Clinton on the Sweep

Here's Hillary Clinton's take on getting shut out over the weekend:

She said she never expected to do well in any of those contests, even though she had been favored to win Maine. Clinton repeated her criticism that the caucus system is undemocratic and caters mostly to party activists.

As for Louisiana, "You had a very strong and very proud African- American electorate, which I totally respect and understand," Clinton said.

It's worth noting that there was a time -- a time called "2007" -- when Clinton was expecting to hold her own among African-Americans. Not necessarily win the black vote, but do well enough to get by. For a contrast, women were a majority of participants in every single Democratic primary and caucus, so every time Obama won he had to stay at least somewhat competitive within the women sub-sample. For Clinton, that kind of performance among African-Americans now seems out of reach, but it wasn't ever thus. Similarly, the idea that caucuses are unfairly disadvantaging the establishment candidate would have struck most people as very odd before the voting began. The truth seems to be that Clinton simply spent more money on consultants and less on organizers, and a paucity of organizers can hurt you badly in a caucus.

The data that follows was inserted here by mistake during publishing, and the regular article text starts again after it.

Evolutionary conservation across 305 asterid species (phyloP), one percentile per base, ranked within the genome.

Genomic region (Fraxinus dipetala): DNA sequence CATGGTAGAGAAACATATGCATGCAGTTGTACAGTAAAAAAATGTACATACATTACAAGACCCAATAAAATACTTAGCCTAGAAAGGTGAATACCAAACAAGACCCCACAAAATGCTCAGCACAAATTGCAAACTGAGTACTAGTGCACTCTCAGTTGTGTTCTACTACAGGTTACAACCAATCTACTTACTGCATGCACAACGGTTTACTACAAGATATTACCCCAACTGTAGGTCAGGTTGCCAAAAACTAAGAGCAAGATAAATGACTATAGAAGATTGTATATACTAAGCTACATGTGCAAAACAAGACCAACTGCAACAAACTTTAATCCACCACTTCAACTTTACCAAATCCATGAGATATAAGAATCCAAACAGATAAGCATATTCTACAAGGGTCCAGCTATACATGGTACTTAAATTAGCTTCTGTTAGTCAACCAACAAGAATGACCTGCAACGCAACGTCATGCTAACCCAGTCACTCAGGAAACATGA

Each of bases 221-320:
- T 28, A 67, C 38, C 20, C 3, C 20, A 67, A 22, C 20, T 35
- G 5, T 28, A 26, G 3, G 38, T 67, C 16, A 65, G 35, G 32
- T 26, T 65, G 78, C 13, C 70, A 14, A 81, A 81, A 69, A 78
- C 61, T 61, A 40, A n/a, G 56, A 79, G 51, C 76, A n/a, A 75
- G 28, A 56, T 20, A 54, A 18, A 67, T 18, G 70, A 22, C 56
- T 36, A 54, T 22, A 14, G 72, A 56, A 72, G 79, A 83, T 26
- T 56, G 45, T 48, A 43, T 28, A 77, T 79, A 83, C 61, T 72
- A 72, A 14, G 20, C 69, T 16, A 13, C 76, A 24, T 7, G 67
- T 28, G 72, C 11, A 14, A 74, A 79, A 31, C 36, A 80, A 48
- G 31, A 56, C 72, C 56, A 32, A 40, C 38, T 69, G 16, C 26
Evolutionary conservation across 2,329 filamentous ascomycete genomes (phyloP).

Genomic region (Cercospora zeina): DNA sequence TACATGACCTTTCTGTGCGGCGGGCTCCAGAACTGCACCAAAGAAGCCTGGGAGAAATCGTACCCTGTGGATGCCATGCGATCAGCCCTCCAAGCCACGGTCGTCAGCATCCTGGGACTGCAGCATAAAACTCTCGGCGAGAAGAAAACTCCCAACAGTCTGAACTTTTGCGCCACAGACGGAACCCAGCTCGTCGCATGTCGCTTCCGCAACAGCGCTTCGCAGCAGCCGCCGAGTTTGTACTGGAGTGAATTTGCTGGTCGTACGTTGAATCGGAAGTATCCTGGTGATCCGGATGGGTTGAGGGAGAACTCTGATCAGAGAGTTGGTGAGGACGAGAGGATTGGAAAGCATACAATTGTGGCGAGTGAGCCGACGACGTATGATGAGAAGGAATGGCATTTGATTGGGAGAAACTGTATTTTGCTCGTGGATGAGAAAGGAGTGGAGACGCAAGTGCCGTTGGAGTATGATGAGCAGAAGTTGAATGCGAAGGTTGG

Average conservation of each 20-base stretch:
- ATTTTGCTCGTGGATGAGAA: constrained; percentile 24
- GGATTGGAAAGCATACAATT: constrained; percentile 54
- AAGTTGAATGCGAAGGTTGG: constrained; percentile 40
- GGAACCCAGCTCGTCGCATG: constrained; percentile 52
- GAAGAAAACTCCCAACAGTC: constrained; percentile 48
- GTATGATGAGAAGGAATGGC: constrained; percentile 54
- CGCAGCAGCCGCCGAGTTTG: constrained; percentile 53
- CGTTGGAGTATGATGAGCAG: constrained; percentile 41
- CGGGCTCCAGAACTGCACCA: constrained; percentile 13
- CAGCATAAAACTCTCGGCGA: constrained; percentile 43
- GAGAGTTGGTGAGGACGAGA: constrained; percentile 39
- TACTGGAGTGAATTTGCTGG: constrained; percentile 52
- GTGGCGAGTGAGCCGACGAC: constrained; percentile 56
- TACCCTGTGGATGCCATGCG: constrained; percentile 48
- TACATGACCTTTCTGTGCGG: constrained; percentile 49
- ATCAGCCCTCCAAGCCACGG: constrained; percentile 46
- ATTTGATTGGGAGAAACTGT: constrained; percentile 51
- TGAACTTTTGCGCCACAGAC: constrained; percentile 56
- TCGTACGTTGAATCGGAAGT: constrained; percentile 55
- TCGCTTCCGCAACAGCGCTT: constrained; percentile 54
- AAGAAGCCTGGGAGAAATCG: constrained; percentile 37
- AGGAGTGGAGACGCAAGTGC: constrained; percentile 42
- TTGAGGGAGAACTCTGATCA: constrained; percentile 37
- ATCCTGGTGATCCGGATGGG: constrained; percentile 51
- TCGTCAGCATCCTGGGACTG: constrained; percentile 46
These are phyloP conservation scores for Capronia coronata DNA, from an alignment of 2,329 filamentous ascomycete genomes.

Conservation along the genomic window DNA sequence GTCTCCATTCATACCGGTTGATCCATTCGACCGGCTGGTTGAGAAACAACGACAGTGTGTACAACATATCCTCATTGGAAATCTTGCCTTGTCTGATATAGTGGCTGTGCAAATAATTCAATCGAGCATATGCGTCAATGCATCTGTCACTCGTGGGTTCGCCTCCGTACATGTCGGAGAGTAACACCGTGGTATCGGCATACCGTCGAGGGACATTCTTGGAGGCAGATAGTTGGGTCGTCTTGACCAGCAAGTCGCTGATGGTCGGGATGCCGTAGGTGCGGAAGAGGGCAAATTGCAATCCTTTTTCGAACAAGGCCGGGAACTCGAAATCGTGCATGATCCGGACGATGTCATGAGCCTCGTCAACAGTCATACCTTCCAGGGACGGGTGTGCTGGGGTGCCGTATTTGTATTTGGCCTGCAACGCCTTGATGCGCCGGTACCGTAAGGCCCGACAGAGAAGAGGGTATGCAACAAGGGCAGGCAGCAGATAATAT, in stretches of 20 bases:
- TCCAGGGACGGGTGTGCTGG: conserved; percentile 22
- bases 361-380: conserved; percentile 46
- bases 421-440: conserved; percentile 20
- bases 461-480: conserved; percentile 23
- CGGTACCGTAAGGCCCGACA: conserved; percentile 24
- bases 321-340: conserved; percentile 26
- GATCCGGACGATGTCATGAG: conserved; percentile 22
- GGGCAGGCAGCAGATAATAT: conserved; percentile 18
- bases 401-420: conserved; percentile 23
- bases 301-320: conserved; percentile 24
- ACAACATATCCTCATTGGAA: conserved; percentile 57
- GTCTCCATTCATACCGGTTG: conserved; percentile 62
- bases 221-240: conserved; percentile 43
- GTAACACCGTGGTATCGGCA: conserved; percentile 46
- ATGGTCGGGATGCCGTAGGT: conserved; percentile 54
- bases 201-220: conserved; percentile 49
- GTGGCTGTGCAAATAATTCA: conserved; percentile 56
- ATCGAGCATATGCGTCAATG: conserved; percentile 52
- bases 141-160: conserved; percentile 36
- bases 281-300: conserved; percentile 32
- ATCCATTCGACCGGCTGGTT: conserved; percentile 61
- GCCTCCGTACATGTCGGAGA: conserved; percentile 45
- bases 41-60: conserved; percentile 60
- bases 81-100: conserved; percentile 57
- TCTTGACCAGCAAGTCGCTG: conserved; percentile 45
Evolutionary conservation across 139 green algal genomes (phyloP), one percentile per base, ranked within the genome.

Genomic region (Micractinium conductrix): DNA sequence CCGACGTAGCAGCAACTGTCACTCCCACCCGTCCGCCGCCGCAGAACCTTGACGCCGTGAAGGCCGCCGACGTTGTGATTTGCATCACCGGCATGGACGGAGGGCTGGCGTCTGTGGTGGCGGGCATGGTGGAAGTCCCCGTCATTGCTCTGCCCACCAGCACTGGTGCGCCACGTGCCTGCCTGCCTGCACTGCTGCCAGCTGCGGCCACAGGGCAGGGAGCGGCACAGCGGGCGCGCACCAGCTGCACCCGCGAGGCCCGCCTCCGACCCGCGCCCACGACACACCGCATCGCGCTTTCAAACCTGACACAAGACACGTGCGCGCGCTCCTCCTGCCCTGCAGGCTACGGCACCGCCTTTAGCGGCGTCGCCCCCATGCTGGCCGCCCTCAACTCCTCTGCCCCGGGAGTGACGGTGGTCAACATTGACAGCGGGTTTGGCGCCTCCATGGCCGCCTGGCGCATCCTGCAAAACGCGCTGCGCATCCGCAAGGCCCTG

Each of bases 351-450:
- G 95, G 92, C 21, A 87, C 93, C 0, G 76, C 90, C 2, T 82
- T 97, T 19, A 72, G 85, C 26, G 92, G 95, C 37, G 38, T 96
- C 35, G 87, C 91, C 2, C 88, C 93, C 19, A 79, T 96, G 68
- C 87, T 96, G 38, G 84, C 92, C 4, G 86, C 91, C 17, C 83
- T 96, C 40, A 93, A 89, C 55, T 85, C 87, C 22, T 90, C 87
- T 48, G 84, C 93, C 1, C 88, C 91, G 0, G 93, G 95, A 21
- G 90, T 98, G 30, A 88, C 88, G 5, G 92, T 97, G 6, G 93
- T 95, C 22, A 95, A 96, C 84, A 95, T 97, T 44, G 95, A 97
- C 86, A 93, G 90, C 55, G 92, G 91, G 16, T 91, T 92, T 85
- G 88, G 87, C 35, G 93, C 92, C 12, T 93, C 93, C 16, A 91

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Matthew Yglesias is a former writer and editor at The Atlantic.

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